• 1943 --- President Franklin D. Roosevelt's secretary of war, Harry Stimson, phones then-Missouri Senator Harry S. Truman and politely asks him not to make inquiries about a defense plant in Pasco, Washington. World War II was in full swing in 1943 and Truman was chairing a Senate committee on possible war profiteering committed by American defense plants. In the process of investigating war-production expenditures, Truman stumbled upon a suspicious plant in the state of Washington and asked the plant managers to testify in front of the committee. Unbeknownst to Truman, this particular plant was secretly connected with a program to develop an atomic bomb—"the Manhattan Project." When Stimson, one of a handful of people who knew about the highly classified Manhattan Project, heard about Truman's line of questioning, he immediately acted to prevent the Missouri senator from blowing the biggest military secret in world history.

  • 1950 --- Dr. Richard H. Lawler performed the first kidney transplant in a 45-minute operation in Chicago, IL.

  • 1953 --- The Soviet Union orders an entire armored division of its troops into East Berlin to crush a rebellion by East German workers and antigovernment protesters. The Soviet assault set a precedent for later interventions into Hungary in 1956 and Czechoslovakia in 1968.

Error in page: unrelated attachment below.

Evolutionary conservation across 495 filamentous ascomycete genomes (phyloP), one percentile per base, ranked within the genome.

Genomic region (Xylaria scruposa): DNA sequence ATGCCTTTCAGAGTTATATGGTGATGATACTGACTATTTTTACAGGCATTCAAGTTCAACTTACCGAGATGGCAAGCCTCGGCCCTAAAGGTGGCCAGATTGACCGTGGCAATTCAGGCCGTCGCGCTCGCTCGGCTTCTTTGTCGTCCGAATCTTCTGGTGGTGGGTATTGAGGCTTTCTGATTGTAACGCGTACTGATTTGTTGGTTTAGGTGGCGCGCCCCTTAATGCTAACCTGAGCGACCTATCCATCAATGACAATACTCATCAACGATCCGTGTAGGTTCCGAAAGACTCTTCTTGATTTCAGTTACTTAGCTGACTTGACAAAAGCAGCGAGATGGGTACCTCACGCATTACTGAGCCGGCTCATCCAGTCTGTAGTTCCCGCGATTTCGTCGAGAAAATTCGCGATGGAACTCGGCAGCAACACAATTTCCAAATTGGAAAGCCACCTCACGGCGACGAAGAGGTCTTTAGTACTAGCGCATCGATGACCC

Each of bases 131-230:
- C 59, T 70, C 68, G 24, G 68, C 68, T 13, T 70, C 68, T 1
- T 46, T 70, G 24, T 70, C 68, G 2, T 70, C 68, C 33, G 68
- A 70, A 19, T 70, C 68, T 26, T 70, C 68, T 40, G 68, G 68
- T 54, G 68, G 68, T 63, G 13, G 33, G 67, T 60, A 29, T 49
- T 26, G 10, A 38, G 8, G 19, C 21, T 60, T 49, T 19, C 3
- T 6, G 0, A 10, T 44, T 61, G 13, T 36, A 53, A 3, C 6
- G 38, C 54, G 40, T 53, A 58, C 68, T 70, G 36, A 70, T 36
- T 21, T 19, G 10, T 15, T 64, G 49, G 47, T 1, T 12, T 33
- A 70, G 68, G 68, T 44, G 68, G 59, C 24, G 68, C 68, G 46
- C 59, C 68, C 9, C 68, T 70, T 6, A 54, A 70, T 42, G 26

• 1963 --- The Supreme Court struck down rules requiring the recitation of the Lord's Prayer or the reading of Biblical verses in public schools.

  • 1964 --- The Supremes' "Where Did Our Love Go" was released. It became their first song to get to number one on the Billboard Hot 100 pop singles chart.

  • 1969 --- Charles Mingus came out of a two-year, self-imposed retirement to make a concert appearance at the Village Vanguard in New York City.

  • 1972 --- Five burglars are arrested in the Democratic National Committee headquarters at the Watergate office and apartment complex in Washington, D.C. James McCord, Frank Sturgis, Bernard Barker, Virgilio Gonzalez, and Eugenio Martinez were apprehended in the early morning after a security guard at the Watergate noticed that several doors leading from the stairwell to various hallways had been taped to prevent them from locking. The intruders were wearing surgical gloves and carrying walkie-talkies, cameras, and almost $2,300 in sequential $100 bills. A subsequent search of their rooms at the Watergate turned up an additional $4,200, burglary tools, and electronic bugging equipment.

  • 1991 --- The Parliament of South Africa repealed the Population Registration Act. The law, the basis of all apartheid laws in South Africa, required all South Africans to be classified at birth. It was first implemented in 1950, and placed South Africans in separate categories of race: Caucasian, mixed, Asian and black. Other apartheid laws were enforced according to those categories. The Population Registration Act was the final apartheid law to be repealed, except for the one that prevented blacks from voting.

  • Birthdays
  • M C Escher
  • Igor Stravinsky
  • Barry Manilow
  • Newt Gingrich
  • Joe Piscopo
  • Venus Williams